(modern Thailand). Getting to know the secret location of the so-called "spice islands"—the Maluku Islands, mainly the Banda, then the single world source of nutmeg and cloves, was the main purpose for the travels in the Indian sea—he sent an expedition led by António de Abreu to Banda (via Java
and the Lesser Sunda Islands), where they were the first Europeans to arrive in early 1512, after taking a route through which they also reached first the islands of Buru, Ambon and Seram.[90][91] From Banda Abreu returned to Malacca, while his vice-captain Francisco Serrão, after a separation forced by a shipwreck and heading north, reached once again Ambon and sank off Ternate, where he obtained a license to build a Portuguese fortress-factory: the Fort of São João Baptista de Ternate, which founded the Portuguese presence in the Malay Archipelago. In May 1513 Jorge Álvares, one of the Portuguese envoys, reached China. Although he was the first to land on Lintin Island in the Pearl River Delta, it was Rafael Perestrello—a cousin of the famed Christopher Columbus—who became the first European explorer to land on the southern coast of mainland China and trade in Guangzhou
in 1516, commanding a Portuguese vessel with a crew from a Malaysian junk that had sailed from Malacca.[92][93] Fernão Pires de Andrade
Fernão Pires de Andrade
visited Canton in 1517 and opened up trade with China. The Portuguese were defeated by the Chinese in 1521 at the Battle of Tunmen
Battle of Tunmen
and in 1522 at the Battle of Xicaowan, during which the Chinese captured Portuguese breech-loading swivel guns and reverse engineered the technology, calling them "Folangji" 佛郎機 (Frankish) guns, since the Portuguese were called "Folangji" by the Chinese. After a few decades, hostilities between the Portuguese and Chinese ceased and in 1557 the Chinese allowed the Portuguese to occupy Macau. To enforce a trade monopoly, Muscat, and Hormuz in the Persian Gulf, were seized by Afonso de Albuquerque
Afonso de Albuquerque
in 1507 and in 1515, respectively. He also entered into diplomatic relations with Persia. In 1513 while trying to conquer Aden, an expedition led by Albuquerque cruised the Red Sea
Red Sea
inside the Bab al-Mandab, and sheltered at Kamaran island. In 1521, a force under António Correia conquered Bahrain, ushering in a period of almost eighty years of Portuguese rule of the Gulf archipelago.[94] In the Red Sea, Massawa
was the most northerly point frequented by the Portuguese until 1541, when a fleet under Estevão da Gama penetrated as far as Suez. Pacific Ocean
Pacific Ocean

Vasco Núñez de Balboa's travel to the "South Sea", 1513

Discovery of the Pacific Ocean In 1513, about 40 miles (64 kilometres) south of Acandí, in present-day Colombia, Spanish Vasco Núñez de Balboa
Vasco Núñez de Balboa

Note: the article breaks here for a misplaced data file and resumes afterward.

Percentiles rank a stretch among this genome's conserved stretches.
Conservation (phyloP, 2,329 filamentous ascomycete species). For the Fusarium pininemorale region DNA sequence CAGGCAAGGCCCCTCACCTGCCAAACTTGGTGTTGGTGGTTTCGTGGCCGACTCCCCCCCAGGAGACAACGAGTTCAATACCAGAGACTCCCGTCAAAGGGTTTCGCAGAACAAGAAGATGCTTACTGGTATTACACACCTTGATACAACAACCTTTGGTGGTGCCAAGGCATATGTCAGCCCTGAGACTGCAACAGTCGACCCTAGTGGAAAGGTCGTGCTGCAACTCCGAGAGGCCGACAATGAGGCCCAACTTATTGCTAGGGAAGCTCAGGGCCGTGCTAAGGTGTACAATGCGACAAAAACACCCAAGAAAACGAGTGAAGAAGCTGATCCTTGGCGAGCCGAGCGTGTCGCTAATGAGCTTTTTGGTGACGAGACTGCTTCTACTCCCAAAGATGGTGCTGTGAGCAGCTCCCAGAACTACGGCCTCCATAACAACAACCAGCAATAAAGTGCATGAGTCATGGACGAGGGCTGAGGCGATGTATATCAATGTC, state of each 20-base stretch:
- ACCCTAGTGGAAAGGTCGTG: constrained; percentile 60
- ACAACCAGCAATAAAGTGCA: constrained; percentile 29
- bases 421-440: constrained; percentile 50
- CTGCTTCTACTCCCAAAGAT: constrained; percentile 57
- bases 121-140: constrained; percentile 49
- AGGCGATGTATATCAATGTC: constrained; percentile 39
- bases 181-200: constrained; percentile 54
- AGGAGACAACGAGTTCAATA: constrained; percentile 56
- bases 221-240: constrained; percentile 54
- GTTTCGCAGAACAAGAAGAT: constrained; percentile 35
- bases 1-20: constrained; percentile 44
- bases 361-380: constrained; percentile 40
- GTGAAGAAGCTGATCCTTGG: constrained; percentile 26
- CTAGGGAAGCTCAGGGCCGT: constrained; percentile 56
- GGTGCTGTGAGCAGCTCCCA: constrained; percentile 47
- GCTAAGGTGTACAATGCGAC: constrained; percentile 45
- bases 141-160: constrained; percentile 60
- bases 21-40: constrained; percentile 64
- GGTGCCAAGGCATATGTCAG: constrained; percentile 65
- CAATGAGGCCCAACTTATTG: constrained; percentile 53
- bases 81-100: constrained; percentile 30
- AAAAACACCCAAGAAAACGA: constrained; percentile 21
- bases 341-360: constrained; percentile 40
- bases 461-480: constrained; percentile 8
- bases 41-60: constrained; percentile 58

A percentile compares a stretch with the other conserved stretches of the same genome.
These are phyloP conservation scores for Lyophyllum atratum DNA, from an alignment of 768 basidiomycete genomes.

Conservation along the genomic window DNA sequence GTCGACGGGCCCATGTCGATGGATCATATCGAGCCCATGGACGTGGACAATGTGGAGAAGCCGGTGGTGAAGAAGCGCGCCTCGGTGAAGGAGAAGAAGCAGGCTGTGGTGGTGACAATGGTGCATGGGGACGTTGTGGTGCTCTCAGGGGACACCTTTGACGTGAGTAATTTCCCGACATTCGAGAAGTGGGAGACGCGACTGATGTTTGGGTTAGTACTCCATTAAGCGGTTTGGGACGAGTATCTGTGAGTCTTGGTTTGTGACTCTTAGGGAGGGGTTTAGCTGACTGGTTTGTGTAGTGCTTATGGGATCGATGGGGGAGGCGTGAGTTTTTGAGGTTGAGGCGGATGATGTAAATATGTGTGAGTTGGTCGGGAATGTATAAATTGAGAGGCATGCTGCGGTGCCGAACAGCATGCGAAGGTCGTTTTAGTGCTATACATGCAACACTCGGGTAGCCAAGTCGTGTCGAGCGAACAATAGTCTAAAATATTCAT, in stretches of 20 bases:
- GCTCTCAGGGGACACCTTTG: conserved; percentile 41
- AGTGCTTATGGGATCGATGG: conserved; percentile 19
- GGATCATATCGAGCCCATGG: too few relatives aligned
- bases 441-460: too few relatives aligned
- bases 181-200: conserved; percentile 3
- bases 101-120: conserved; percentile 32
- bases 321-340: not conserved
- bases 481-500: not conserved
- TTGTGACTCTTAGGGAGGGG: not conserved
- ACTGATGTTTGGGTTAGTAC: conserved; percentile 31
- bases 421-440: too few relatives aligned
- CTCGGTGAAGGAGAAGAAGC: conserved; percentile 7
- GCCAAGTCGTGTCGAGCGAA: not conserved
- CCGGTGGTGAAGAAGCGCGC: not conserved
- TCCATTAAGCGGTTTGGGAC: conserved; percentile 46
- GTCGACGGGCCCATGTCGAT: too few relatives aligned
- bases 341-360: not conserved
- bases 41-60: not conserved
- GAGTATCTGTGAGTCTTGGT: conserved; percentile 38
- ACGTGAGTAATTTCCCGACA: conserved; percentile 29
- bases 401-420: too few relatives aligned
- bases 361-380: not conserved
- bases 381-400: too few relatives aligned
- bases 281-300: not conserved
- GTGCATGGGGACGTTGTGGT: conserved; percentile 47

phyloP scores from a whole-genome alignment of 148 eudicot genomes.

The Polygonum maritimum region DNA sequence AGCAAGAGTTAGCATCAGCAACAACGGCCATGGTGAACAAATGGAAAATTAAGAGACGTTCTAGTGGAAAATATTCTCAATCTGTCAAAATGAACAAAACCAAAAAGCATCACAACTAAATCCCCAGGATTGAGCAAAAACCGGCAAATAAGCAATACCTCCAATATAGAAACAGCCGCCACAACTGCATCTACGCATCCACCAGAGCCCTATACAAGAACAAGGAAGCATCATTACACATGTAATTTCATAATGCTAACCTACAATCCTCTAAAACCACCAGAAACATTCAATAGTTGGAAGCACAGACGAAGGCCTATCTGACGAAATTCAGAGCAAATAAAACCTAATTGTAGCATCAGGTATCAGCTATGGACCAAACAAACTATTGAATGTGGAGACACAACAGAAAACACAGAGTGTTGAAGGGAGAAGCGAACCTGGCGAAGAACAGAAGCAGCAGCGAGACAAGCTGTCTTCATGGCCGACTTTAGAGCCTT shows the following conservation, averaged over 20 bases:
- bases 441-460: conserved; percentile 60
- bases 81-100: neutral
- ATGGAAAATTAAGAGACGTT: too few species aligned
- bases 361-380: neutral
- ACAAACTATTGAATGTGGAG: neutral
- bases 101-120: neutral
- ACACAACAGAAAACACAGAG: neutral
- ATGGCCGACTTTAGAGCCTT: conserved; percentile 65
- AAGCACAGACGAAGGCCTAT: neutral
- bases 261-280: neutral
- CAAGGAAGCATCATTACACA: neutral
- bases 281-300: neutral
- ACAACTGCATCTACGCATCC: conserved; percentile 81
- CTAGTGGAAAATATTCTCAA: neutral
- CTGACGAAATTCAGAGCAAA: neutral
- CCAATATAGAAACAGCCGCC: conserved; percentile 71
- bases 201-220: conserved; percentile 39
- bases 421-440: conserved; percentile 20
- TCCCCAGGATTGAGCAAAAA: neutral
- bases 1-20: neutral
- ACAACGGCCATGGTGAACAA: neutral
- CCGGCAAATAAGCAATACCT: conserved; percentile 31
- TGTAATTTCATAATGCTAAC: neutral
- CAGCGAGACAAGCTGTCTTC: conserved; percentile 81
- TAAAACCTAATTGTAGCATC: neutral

heard unexpected news of an "other sea" rich in gold, which he received with great interest.[95] With few resources and using information given by caciques, he journeyed across the Isthmus of Panama
Isthmus of Panama
with 190 Spaniards, a few native guides, and a pack of dogs. Using a small brigantine and ten native canoes, they sailed along the coast and made landfalls. On September 6, the expedition was reinforced with 1,000 men, fought several battles, entered a dense jungle and climbed the mountain range along the Chucunaque River
Chucunaque River
from where this "other sea" could be seen. Balboa went ahead and, before noon September 25, he saw in the horizon an undiscovered sea, becoming the first European to have seen or reached the Pacific from the New World. The expedition descended towards the shore for a short reconnaissance trip, thus becoming the first Europeans to navigate the Pacific Ocean
Pacific Ocean
off the coast of the New World. After travelling more than 110 km (68 mi), Balboa named the bay where they ended up San Miguel. He named the new sea Mar del Sur (South Sea), since they had travelled south to reach it. Balboa's main purpose in the expedition was the search for gold-rich kingdoms. To this end, he crossed through the lands of caciques to the islands, naming the largest one Isla Rica (Rich Island, today known as Isla del Rey). He named the entire group Archipiélago de las Perlas, which they still keep today. Subsequent developments to the east In 1515–1516, the Spanish fleet led by Juan Díaz de Solís sailed down the east coast of South America as far as Río de la Plata, which Solís named shortly before he died, while trying to find a passage to the "South Sea". At the same time, the Portuguese in Southeast Asia made the first European report on the western Pacific, having identified Luzon
east of Borneo
and named its inhabitants the "Luções", in the modern Philippines.[96] First circumnavigation

Route of Magellan-Elcano world circumnavigation (1519–1522)

By 1516 several Portuguese navigators, conflicting with King Manuel I of Portugal, had gathered in Seville
to serve the newly crowned Charles I of Spain. Among them were explorers Diogo and Duarte Barbosa, Estêvão Gomes, João Serrão and Ferdinand Magellan, cartographers Jorge Reinel and Diogo Ribeiro, cosmographers Francisco and Ruy Faleiro and the Flemish merchant Christopher de Haro. Ferdinand Magellan—who had sailed in India
for Portugal
up to 1513, when the Maluku Islands
Maluku Islands